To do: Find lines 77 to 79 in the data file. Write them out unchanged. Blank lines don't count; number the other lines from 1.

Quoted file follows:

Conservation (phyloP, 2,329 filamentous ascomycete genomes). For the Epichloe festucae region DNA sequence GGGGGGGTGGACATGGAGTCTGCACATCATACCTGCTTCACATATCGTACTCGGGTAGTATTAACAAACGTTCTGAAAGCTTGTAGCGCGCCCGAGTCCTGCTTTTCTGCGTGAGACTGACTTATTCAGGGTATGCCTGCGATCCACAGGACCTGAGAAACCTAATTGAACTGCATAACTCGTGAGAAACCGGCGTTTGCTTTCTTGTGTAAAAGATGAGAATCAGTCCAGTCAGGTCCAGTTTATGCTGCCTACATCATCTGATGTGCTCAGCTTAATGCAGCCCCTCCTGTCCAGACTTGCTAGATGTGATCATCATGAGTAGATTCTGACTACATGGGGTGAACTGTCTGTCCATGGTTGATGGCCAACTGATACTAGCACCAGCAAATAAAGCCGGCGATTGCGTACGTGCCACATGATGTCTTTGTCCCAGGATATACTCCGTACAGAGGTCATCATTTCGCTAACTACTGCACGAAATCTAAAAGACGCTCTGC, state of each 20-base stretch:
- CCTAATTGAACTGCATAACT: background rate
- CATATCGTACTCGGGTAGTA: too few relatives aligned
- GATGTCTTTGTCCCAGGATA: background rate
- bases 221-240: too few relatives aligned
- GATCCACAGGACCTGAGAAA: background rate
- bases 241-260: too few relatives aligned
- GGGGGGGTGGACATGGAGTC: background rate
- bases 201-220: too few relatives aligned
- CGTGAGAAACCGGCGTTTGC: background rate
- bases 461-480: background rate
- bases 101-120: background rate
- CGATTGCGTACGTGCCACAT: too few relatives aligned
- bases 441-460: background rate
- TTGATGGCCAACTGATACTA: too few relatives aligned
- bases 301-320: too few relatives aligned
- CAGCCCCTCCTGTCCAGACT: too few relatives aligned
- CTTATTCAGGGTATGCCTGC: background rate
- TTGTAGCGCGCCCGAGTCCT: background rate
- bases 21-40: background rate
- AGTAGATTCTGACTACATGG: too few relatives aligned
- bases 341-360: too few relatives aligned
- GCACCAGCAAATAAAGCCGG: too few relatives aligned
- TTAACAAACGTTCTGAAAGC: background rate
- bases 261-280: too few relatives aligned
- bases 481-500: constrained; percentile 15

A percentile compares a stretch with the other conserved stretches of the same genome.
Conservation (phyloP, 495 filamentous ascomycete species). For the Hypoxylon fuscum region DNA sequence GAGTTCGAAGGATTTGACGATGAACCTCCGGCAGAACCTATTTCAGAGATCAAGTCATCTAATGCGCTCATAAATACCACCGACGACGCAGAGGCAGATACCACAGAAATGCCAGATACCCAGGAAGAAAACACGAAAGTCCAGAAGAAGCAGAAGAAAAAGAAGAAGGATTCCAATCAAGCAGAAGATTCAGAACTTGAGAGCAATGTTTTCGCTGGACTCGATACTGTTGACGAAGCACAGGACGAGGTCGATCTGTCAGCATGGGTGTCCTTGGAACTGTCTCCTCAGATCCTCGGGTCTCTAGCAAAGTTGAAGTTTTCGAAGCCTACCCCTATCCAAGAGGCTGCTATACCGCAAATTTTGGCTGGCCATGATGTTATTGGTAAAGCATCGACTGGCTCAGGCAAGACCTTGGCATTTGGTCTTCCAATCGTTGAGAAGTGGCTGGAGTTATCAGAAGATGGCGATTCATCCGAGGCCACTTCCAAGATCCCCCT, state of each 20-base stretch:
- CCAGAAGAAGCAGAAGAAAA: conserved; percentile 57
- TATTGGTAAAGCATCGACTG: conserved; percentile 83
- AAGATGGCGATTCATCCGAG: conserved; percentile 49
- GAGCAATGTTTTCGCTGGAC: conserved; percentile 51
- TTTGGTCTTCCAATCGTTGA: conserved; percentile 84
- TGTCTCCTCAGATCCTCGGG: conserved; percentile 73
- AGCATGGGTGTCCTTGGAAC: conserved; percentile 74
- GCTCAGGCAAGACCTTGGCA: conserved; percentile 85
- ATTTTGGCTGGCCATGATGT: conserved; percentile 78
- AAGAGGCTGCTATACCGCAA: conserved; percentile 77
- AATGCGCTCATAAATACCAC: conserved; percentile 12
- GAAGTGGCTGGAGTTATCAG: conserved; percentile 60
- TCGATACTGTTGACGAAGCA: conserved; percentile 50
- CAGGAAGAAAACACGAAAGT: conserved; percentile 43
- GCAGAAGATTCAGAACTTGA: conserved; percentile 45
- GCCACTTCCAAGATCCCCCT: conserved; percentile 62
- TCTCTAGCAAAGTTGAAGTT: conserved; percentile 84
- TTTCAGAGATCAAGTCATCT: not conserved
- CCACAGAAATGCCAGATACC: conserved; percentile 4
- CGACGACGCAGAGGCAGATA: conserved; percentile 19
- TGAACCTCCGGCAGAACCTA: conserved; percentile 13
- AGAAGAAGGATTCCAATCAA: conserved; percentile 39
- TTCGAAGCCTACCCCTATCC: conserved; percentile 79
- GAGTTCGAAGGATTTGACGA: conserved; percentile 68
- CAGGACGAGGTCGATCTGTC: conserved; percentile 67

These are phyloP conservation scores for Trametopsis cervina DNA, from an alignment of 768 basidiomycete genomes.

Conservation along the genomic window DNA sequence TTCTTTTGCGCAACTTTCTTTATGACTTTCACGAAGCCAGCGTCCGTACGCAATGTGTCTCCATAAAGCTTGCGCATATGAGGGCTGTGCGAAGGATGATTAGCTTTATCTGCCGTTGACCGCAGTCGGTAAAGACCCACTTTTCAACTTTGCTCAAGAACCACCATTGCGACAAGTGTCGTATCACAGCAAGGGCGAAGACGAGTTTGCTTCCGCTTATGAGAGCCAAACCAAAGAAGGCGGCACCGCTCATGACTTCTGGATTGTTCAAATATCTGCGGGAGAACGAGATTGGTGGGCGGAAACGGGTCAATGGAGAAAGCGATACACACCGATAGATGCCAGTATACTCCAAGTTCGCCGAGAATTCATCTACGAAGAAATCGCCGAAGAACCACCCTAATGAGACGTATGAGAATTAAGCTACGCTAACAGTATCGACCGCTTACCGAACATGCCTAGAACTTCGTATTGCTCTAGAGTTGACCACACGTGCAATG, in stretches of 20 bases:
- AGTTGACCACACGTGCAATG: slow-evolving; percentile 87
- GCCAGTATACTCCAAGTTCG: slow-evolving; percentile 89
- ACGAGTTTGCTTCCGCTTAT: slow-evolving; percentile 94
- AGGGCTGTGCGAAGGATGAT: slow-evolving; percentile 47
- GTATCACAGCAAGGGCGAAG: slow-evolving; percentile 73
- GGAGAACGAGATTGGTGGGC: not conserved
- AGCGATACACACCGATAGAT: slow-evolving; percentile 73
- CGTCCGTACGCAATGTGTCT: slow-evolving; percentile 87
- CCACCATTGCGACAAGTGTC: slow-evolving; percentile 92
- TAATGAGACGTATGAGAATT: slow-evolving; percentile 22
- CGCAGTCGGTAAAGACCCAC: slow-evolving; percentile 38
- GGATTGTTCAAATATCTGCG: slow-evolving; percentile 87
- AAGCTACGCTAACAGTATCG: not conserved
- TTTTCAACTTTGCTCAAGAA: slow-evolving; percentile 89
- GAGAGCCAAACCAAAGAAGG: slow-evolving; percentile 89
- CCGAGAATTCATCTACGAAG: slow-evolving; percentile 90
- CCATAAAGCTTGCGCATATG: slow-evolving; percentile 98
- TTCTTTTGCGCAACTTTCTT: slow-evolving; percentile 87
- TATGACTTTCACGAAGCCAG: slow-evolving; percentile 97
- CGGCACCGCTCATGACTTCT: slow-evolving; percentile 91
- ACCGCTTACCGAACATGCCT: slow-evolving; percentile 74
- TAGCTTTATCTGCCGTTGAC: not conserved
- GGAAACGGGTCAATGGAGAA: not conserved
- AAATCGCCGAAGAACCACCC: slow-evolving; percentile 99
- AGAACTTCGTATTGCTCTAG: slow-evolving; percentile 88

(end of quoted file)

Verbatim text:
- TAGCTTTATCTGCCGTTGAC: not conserved
- GGAAACGGGTCAATGGAGAA: not conserved
- AAATCGCCGAAGAACCACCC: slow-evolving; percentile 99